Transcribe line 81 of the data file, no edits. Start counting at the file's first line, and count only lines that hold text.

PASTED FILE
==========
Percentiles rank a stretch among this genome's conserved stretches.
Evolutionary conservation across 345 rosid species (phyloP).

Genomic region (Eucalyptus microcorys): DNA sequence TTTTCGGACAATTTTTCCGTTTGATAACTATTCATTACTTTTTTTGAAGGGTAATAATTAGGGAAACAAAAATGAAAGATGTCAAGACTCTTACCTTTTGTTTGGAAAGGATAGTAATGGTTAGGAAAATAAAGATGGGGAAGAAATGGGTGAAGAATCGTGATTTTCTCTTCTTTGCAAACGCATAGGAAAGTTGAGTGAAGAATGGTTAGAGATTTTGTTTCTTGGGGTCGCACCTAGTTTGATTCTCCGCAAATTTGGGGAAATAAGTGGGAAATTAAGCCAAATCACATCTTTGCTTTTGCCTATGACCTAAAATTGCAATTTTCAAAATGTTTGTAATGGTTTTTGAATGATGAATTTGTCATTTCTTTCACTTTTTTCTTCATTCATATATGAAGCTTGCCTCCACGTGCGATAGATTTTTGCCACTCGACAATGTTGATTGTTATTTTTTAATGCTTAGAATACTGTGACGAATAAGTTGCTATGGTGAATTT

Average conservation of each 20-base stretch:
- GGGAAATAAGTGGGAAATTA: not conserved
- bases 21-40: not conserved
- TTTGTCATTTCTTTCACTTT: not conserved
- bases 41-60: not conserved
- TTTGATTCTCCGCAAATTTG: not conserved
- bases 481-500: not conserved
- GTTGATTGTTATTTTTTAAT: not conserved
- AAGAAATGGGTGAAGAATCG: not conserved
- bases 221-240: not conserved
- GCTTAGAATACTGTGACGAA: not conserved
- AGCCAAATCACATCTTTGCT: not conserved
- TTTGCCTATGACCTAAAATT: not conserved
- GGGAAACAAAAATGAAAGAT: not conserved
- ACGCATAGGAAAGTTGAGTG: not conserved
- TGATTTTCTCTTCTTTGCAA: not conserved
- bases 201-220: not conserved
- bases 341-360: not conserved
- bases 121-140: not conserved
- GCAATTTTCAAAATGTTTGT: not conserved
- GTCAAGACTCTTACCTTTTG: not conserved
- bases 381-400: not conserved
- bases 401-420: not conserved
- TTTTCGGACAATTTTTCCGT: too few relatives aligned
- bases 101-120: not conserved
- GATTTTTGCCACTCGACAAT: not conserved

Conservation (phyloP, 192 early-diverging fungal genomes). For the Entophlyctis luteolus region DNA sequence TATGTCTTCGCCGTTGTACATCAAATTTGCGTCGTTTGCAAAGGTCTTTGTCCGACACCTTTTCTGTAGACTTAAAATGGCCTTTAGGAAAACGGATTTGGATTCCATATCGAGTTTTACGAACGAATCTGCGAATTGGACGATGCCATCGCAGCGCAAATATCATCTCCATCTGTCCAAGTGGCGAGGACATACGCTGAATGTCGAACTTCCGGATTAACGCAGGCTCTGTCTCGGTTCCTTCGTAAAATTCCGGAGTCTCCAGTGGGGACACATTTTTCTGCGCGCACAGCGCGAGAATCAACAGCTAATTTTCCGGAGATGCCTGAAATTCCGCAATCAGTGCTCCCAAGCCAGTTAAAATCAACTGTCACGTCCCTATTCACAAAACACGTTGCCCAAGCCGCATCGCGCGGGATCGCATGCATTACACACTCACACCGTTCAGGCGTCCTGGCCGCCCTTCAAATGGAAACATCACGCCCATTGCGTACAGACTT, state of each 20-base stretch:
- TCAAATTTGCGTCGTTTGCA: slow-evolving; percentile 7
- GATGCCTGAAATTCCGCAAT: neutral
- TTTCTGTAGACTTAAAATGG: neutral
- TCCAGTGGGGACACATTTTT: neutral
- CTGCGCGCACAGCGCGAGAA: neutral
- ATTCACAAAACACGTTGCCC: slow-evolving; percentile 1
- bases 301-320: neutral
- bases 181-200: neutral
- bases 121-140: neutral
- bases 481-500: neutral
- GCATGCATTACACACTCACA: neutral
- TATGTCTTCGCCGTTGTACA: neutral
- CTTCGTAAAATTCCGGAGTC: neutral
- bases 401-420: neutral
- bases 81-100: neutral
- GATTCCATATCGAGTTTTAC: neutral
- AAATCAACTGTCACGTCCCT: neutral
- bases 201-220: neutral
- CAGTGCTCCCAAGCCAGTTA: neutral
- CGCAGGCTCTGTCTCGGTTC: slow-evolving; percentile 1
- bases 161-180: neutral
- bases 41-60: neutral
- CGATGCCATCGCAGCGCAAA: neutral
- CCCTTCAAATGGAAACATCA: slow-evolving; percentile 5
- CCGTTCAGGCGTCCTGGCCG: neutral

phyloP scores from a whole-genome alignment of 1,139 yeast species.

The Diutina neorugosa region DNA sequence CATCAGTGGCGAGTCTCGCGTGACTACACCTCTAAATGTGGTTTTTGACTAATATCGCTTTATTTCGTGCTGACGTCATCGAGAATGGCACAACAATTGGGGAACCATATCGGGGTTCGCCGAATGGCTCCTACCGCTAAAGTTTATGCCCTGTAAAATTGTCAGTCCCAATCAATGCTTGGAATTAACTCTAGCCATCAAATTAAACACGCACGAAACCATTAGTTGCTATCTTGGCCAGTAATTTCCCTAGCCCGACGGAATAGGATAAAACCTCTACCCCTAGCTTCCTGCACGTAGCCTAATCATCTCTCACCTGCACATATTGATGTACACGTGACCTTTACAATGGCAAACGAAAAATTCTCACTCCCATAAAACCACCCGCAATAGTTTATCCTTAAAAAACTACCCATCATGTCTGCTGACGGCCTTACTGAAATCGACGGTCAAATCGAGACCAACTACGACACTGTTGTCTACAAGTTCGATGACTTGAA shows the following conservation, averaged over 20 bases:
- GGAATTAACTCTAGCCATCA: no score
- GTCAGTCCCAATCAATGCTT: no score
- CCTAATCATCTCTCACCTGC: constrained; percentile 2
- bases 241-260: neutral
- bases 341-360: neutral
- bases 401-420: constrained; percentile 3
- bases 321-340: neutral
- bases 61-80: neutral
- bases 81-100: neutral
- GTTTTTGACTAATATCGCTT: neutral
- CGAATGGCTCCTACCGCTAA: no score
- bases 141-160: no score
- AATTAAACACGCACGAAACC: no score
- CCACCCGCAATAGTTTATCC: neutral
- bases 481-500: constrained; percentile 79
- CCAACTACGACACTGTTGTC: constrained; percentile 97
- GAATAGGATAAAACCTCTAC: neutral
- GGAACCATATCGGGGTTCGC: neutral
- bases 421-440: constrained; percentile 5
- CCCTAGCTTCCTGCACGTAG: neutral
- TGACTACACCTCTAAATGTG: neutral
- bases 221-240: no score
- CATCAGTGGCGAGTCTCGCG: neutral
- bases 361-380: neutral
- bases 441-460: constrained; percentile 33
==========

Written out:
- bases 361-380: neutral